18.104.22.168 The Science of Logic and Neoplatonism
The Science of Logic, rather than being as Magee thinks the core of Hegel’s philosophy1, is the point of overlap for the influence on it of the Neoplatonism of Plotinus and Proclus.
Reflecting the development in the Enneads through Intellectual-Principle to its highest point before the first hypostasis, its conclusion in its final category Absolute Idea is the furthest attainment of the course initiated in the Phenomenology with the rise of consciousness from ‘sense-certainty,’ itself echoing the rise of Plotinus’ soul from the sensory world, through Soul, to Intellectual-Principle.
Again, reflecting the influence of Proclus, the Science of Logic is also the first element in Hegel’s Encyclopaedia of Philosophical Sciences (in order – the Science of Logic, the Philosophy of Nature and the Philosophy of Mind/Spirit).
Beginning with the act of thinking in the sphere of ‘absolute knowing,’ the process here has its completion not in Absolute Idea but in Hegel’s discussion of religion and philosophy in Absolute Spirit at the end of his Philosophy of Mind/Spirit
The eternal Idea, in full fruition of its essence, eternally sets itself to work, engenders and enjoys itself as absolute Mind2.
As I have argued (11.3.7), the Encyclopaedia is not based on the Christian Trinity but on Proclus’ triad in the second hypostasis Intellect – Being/Life/Intelligence. In this, as I will argue in my discussion of the relations between Hegel and Cusanus, Hegel also followed the broad structure of the three books in Cusanus’ De docta ignorantia, the subjects of which are in turn God, the universe and Christ. Where Cusanus concluded the last book with a cultus of the Church, Plotinus concluded his system with a cultus of souls and Hegel his with a cultus of Spirit – each cultus one of individuals3.
Hegel criticised Plotinus’ hypostases, finding them inadequate for his dialectical interests4 but found in Proclus’ triad – a triad of triunities5 – the complexity, the potential, the ‘real trinity’ he sought (11.3.6). To creatively intensify this, again as I have argued and will return to, he introduced the errors that he made in his discussion of the philosophies of Plotinus and Proclus into his own philosophy by conflating the hypostases into Proclus’ triad (Chapter 7).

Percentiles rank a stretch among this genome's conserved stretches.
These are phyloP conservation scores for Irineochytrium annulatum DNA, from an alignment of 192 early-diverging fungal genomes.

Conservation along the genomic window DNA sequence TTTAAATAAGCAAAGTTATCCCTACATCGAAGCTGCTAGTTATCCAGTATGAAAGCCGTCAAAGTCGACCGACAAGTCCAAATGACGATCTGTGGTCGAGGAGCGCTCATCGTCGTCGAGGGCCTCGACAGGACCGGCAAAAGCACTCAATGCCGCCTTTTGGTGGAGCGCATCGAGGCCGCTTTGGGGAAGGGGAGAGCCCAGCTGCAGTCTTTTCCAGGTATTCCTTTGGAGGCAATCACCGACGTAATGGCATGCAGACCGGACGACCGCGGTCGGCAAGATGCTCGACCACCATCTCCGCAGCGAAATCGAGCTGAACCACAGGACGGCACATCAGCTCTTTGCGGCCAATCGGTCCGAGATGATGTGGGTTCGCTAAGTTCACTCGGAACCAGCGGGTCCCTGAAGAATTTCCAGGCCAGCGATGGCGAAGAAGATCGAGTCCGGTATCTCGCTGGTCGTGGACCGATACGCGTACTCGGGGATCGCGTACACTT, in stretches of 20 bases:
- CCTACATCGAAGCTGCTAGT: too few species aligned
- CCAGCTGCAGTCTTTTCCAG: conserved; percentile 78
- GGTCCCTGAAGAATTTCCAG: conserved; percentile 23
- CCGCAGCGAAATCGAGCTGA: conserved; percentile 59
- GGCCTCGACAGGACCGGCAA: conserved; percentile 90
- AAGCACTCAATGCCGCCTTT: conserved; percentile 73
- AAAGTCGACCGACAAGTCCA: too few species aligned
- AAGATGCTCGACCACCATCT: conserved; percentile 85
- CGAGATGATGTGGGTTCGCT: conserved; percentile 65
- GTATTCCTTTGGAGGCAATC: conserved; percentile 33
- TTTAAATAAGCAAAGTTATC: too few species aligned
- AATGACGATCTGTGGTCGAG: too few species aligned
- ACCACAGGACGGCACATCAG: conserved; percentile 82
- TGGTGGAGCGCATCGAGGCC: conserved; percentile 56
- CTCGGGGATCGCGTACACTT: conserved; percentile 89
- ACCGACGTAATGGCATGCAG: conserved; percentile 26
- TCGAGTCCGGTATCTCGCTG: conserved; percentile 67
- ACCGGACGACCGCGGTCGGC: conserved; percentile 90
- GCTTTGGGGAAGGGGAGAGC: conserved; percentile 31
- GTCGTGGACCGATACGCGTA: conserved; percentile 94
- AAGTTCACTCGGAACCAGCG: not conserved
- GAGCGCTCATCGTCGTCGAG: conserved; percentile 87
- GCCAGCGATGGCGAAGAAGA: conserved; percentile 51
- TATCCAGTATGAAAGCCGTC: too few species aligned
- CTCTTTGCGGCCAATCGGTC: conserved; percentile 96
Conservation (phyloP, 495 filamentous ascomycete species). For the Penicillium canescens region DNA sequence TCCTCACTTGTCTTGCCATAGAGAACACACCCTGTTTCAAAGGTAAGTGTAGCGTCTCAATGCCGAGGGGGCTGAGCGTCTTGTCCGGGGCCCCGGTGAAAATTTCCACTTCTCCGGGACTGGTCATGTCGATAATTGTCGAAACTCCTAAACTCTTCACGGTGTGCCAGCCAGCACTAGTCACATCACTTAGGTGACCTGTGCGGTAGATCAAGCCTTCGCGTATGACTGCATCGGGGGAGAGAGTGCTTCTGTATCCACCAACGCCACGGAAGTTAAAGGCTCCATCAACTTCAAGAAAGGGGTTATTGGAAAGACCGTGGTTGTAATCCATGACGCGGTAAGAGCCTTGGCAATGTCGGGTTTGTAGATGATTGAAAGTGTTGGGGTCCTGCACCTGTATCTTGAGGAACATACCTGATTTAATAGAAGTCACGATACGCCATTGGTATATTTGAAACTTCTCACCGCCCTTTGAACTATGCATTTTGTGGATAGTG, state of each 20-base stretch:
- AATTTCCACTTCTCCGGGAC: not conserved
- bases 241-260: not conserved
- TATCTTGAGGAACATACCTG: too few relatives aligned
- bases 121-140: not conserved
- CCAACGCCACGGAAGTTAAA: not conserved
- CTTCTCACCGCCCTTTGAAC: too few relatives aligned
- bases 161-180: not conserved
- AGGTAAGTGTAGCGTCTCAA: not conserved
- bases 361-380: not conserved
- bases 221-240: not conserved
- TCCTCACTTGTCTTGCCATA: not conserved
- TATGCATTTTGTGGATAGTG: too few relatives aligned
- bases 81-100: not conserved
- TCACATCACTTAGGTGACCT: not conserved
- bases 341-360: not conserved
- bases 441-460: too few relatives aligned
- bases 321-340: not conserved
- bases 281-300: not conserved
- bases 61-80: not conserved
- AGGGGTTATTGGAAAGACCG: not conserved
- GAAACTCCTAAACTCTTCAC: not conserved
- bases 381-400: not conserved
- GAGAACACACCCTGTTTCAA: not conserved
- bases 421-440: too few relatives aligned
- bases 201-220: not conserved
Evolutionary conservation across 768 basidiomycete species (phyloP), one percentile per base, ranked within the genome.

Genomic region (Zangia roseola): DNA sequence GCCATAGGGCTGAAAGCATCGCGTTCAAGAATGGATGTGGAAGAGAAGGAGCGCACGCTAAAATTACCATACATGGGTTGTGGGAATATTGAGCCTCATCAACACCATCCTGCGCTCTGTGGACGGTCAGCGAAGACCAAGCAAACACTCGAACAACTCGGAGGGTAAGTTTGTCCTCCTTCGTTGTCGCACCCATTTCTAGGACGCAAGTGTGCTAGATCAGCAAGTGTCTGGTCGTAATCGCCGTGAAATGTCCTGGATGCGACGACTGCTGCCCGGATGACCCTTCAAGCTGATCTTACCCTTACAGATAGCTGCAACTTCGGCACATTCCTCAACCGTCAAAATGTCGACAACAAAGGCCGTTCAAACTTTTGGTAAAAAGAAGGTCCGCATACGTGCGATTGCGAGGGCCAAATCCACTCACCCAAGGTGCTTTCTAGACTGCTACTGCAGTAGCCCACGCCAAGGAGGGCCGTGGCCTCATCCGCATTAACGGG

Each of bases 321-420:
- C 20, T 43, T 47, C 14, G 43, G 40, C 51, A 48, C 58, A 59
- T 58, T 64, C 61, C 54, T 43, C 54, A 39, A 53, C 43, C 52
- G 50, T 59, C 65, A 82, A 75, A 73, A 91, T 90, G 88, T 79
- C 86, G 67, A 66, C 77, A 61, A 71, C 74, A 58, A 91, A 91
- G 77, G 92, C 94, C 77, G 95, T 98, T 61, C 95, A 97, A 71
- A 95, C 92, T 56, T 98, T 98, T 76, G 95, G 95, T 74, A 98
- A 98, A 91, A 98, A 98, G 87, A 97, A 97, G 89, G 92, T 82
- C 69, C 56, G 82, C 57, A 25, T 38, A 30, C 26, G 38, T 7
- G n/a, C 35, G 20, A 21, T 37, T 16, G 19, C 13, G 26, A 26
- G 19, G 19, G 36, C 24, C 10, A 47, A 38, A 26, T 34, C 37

It is Hegel’s adherence to this triad and the degree to which he developed it that identifies him as the consummate Neoplatonist.
1. ‘one may argue that the Logic is the core of Hegel’s philosophy,’ Magee, The Hegel Dictionary, op. cit., 244 ↩
2. Hegel, Hegel’s Philosophy of Mind, op. cit., 315 ↩
3. ‘God is a trinity (my italics) of Oneness, Equality-of-Oneness, and the Union thereof,’ Jasper Hopkins, Nicholas of Cusa On Learned Ignorance, A Translation and an Appraisal of De Docta Ignorantia, The Arthur J. Banning Press, Minneapolis, 1990, 1-50, 2; ‘DI began with a discussion of the Absolute Maximum, which was shown to be Absolute Oneness. From out of Oneness there arose a oneness in plurality, viz., the created universe, which was discussed in Book Two. Book Three then took as its theme the return of the creation to God through Christ. But in its return the creation is not re-enfolded in God, is not merged with Absolute Oneness, for each finite thing retains its individuality; rather, the creation is reunited to God.’ Ibid., 49; ‘We shall have to consider this idea, this content, in three spheres (my italics):/1. the idea in free universality, or the pure essence of God – the kingdom of the Father;/2. the inward diremption of the idea, held fast for a moment in its differentiation – the kingdom of the Son;/3. the reconciliation of this finite spirit with spirit that has being in and for itself – the kingdom of the Spirit.’ Hegel, Lectures on the Philosophy of Religion, op. cit., vol. III, 362. To repeat, my contention regarding Hegel is that his philosophy is not Christian but that he used the Christian Trinity to disguise (eagerly pandered to by ideologues, supremacists and academics), illustrate and ground his Neoplatonism. ↩
4. ‘in his Enneads he frequently reiterates the same general views; we find plenty of adversions to the universal and no convincing progression through the whole, of the sort we have seen in the case of Aristotle. The logos or what is thought is not apart from nous; the nous is what is thought; it envisages only itself, as thinking…’ Hegel, Lectures on the History of Philosophy 1825-6, op. cit., vol. II, 337 ↩
5. Proclus wrote of ‘essence indeed in the first triad, intelligible life in the second, and intelligible intellect in the third. …essence is suspended from the first deity…life from the second, and intellect from the third.’ Proclus, On the Theology of Plato, op. cit., Bk. IV., Ch. III ↩